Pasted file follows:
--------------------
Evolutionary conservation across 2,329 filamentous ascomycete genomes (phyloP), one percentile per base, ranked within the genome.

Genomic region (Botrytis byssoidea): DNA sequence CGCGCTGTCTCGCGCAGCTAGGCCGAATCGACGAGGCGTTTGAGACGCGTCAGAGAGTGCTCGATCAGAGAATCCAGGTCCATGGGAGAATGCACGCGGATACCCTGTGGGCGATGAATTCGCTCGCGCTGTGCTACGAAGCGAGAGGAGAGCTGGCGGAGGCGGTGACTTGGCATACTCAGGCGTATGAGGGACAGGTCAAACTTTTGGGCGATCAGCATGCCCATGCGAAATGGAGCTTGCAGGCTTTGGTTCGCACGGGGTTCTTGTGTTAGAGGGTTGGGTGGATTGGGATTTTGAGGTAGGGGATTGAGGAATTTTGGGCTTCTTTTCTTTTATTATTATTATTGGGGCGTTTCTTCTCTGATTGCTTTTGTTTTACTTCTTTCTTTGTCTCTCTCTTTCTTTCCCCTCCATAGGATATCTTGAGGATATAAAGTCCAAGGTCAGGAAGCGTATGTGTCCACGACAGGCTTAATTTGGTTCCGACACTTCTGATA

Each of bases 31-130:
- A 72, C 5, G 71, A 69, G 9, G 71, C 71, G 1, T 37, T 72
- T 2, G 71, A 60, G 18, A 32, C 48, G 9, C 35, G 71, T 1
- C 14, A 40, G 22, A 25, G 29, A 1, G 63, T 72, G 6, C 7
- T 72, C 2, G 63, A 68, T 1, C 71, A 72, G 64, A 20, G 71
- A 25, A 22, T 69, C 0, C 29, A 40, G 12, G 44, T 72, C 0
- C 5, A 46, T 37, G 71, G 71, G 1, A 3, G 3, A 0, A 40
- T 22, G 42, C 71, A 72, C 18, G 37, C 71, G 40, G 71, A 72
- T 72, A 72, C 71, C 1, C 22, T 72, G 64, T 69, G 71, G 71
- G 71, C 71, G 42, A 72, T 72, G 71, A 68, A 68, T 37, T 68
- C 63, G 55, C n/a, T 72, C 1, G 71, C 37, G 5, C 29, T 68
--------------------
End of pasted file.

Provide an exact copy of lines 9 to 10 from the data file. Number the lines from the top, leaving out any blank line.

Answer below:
- C 5, A 46, T 37, G 71, G 71, G 1, A 3, G 3, A 0, A 40
- T 22, G 42, C 71, A 72, C 18, G 37, C 71, G 40, G 71, A 72